The trend to have multiple employers and/or investment accounts is one that we see more and more. Gone are the days of working for one employer your entire career. With online investment platforms, more and more of us have retirement and investment accounts scattered across multiple investment managers.
While proper diversification is important for any portfolio, is that what you are achieving by spreading your hard-earned money out this way? Which accounts could you combine, and which should stay separate? Is it simple to keep tabs on each piece of your financial picture? Are you paying more than you should by having accounts spread out? Do you know what impact your decision in one account has on another? And, as you move closer to retirement, how much time do you want to spend on monitoring these various pieces?
Knowing how much you have in different kinds of investments (stocks, bonds, mutual funds, etc.) is really important. Being well-diversified can help you manage risk while still working toward your goals. Are you aware of investment changes in one account that now duplicate holdings in another account? How do you know this? How do you evaluate the overall allocation of a portfolio that is spread over a number of different types of accounts (IRA, 401(k), investment, annuity) at different locations (former employer, online accounts, managed accounts)? In some instances, you may find you could get a clearer picture of this mix when you consolidate accounts.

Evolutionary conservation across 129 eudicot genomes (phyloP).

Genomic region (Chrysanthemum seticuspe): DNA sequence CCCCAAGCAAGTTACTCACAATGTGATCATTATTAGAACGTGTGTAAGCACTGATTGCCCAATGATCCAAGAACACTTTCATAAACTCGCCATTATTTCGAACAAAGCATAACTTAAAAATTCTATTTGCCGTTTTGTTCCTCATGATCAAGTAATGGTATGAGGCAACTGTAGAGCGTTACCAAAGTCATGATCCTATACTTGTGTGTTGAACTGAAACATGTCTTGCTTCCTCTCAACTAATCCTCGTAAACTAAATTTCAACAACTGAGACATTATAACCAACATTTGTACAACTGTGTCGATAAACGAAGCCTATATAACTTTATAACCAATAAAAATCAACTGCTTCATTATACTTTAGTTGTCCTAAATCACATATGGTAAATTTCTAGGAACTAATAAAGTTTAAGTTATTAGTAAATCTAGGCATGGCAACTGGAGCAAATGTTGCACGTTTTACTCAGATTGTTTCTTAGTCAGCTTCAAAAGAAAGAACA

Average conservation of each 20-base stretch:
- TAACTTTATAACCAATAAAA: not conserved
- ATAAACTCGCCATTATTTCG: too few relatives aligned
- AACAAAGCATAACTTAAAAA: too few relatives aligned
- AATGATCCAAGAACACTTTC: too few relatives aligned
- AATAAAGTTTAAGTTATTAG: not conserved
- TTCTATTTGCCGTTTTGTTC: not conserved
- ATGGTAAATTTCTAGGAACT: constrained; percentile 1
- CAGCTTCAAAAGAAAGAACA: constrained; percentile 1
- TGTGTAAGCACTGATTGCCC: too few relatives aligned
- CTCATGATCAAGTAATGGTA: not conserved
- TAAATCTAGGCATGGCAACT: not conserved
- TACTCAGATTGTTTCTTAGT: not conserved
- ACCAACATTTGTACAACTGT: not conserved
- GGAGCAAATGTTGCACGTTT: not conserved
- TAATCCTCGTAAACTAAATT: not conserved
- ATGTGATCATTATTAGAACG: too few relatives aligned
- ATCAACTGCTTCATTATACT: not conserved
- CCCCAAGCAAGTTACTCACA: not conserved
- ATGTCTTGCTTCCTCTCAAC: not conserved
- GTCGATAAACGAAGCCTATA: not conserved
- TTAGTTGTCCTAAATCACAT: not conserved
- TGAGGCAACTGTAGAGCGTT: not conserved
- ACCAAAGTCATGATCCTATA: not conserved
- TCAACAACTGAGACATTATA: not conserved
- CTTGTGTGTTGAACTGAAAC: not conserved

Over time, some investments may fluctuate more than others. After a while, your mix of investments isn’t the same as when you started. That could mean you’re taking on more risk (or less) than you originally intended. Rebalancing resets your investments so they’re in line with your original mix. It may be a good idea to rebalance your accounts once a year. But which accounts should you rebalance—some, all?
Simplifying Retirement Accounts
With recent changes in tax law and retirement account guidelines, do you know where to start taking money when you retire? Do you know how much you will be required to take and from which accounts? The tax penalties can be severe—50% tax—if you miss certain deadlines. Do you fully understand the tax consequences of taking the income or principal from an account?
You may find that the fewer accounts you have, the easier it is to take care of these tasks. So where to start?
Sometimes the easiest place is to start with qualified retirement accounts. If you have money in plans with former employers, you might be able to consolidate those funds into your account with your current employer. This could have multiple benefits, ranging from fewer accounts to keep up with, to a better fee structure to seeing more of your portfolio in one spot.
If you are close to retiring or being required to take those Required Minimum Distributions (RMDs), simplicity can be a huge factor. Being able to see all of your qualified retirement accounts in one place can provide peace of mind as well as ease of management. After you are no longer able to make certain decisions or are no longer living, it will be much easier for your beneficiary (or beneficiaries) to deal with one consolidated account.